Democrat Congressman introduces "No TRUMP Act" to prevent taxpayer spending at Trump properties

Oregon Rep. Earl Blumenauer's No TRUMP Act stands for "No Taxpayer Revenue Used to Monetize the Presidency" Act

By Sophia Tesfaye

Senior Politics Editor

Published March 10, 2017 11:02PM (EST)

 (AP/Rick Bowmer)
(AP/Rick Bowmer)

Most recent presidents have placed their assets in a blind trust to avoid any potential conflicts of interest, but President Donald Trump, one of the wealthiest modern presidents, has refused to follow tradition even as questions persist about potential conflicts of interests. But legislation introduced by one Democrat in the House on Thursday directly trolls the president's decision while ensuring his businesses don’t benefit financially from the presidency.

The No Taxpayer Revenue Used to Monetize the Presidency Act, or, the No TRUMP Act, "would prohibit the use of taxpayer dollars to pay for events, overnight stays, food or other expenses at hotels owned or operated by a president or his relatives," reported USA Today .

The measure, introduced by Oregon Democratic Rep. Earl Blumenauer, follows decisions by the administration and the first family stir national controversy. First Lady Melania Trump, for example, will live at Trump Tower in New York and require millions in taxpayer funding.


“Trump and his family are riddled with conflicts of interests. Putting a strain on government resources for Trump to hold meetings with U.S. officials at Mar-a-Lago or for the Trump children to travel the world to promote the family business are just more examples,” Blumenauer said in a news release. Blumenauer noted that he's particularly concerned about Trump's refusal to divest his ownership stake in the Trump Organization. Trump has left his two adult sons, Eric and Donald Jr, in charge of managing his companies without divesting his stake. A recent business trip to Uruguay by Eric cost U.S. taxpayers nearly $100,000, while

“Presidents should not financially benefit from holding the office. No taxpayer money should be spent at Trump hotels. Period,” Blumenauer argued. Though the name of the bill is clearly a reference to the current president, it would apply to any future presidents:

Trump has sought to fend off concerns by vowing to donate profits from any foreign governments that use his hotels. Many ethics experts, however, have cast doubt on how such an arrangement would be executed, raising questions around how it would actually be implemented, enforced and disclosed to the public.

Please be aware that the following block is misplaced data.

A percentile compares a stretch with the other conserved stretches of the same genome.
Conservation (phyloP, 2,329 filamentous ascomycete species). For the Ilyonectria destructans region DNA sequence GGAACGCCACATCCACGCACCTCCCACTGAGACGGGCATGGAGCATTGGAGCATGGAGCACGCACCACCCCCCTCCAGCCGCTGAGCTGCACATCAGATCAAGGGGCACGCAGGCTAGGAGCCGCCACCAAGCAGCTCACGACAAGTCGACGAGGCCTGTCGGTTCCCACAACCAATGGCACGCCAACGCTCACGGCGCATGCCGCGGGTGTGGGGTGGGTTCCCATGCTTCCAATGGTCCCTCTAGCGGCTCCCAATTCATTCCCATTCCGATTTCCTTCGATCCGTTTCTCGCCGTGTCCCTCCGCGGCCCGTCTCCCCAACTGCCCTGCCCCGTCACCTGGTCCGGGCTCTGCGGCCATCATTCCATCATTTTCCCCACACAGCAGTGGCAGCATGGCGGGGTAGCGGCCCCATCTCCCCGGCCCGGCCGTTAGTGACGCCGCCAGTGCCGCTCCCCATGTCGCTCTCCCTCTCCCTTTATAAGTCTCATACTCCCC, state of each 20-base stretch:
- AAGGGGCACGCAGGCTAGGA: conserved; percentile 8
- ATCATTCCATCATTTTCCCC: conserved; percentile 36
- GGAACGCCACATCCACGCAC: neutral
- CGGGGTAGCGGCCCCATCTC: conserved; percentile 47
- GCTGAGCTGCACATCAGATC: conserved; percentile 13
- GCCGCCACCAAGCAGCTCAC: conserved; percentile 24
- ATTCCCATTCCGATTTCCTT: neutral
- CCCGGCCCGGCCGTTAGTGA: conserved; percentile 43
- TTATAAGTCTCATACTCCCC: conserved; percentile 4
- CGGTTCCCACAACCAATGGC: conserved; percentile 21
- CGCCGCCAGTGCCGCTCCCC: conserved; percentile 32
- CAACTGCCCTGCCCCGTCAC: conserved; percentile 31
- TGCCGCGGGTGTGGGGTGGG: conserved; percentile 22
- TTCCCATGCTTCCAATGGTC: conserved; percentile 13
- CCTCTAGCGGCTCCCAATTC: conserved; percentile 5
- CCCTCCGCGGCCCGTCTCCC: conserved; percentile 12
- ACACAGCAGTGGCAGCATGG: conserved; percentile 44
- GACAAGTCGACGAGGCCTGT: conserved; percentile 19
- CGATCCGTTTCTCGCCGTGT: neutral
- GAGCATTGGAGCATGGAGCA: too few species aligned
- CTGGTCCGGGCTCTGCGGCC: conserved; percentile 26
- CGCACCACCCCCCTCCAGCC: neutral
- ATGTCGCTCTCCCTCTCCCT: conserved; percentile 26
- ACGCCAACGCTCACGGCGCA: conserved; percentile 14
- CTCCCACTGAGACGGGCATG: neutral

Just this week, debates about his potential conflicts of interest raged on when it was revealed that Trump's company had secured preliminary approval for 38 trademarks in China, after trying for over a decade.

"We have never before seen a president aggressively pursuing valuable benefits from a foreign government of this kind, and it creates an obvious conflict of interest for him,” Norman Eisen, who served in the Obama administration and is now a governance ethics fellow at the Brookings Institute, recently told the Washington Post.

Blumenauer's bill would allow the Secret Service to continue protecting the president and his family at Trump Tower in New York and Mar-a-Lago in Florida. According to The Hill, Trump has spent nearly a quarter of his presidency so far at his Mar-a-Lago resort in Palm Beach, Florida, traveling there during four of the seven weekends since he took office in January.

Despite the masterful trolling in the bill's title, the No Trump Act is unlikely to pass the Republican-controlled Congress. Still, Blumenauer told USA Today that he remains hopeful about his bill's chances, given the mounting public pressure over an appearance of impropriety between the White House and the Trump Organization.

"I think it's entirely possible that under bizarre circumstances, the combination of public concern and political unease may grow," he said. "I believe this would be broadly supported... And if something happens that galvanizes public attention, we have something that is ready to go."

By Sophia Tesfaye

Sophia Tesfaye is Salon's senior editor for news and politics, and resides in Washington, D.C. You can find her on Twitter at @SophiaTesfaye.

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